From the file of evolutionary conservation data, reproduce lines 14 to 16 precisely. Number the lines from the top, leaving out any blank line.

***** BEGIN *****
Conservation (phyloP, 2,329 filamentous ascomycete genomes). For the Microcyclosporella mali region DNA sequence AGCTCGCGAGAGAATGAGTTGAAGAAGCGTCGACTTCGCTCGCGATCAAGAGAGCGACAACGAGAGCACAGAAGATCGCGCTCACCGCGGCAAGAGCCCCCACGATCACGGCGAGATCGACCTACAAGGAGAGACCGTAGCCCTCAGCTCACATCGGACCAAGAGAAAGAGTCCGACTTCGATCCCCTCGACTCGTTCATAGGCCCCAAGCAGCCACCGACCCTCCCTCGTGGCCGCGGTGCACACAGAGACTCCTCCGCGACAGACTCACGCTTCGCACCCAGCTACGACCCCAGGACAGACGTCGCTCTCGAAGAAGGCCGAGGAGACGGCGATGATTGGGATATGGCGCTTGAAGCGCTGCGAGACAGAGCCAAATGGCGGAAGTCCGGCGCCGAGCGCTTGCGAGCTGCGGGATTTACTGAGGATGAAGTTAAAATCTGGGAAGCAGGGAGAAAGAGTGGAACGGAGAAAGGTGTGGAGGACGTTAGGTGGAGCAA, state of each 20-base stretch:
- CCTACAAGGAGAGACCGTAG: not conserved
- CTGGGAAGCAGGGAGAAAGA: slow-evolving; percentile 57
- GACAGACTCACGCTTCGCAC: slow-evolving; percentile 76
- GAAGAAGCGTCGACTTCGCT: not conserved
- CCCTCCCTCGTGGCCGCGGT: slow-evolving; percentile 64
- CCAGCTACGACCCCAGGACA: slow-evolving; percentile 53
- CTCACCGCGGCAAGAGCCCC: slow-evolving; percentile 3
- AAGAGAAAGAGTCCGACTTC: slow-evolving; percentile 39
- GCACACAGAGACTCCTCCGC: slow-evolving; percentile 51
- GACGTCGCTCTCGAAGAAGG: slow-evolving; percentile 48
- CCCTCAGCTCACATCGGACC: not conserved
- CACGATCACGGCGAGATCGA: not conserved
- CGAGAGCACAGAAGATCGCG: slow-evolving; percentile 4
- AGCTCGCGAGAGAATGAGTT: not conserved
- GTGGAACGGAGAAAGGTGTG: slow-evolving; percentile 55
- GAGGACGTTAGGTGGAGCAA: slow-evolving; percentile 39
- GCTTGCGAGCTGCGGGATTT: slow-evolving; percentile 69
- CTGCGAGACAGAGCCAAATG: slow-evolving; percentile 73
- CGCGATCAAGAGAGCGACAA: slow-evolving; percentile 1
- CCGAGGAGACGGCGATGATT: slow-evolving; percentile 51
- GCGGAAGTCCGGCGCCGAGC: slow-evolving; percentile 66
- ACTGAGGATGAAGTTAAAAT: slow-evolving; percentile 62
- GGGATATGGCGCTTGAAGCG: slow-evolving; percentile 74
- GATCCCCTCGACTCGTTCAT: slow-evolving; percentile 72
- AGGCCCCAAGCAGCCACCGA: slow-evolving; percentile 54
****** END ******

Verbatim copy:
- CGAGAGCACAGAAGATCGCG: slow-evolving; percentile 4
- AGCTCGCGAGAGAATGAGTT: not conserved
- GTGGAACGGAGAAAGGTGTG: slow-evolving; percentile 55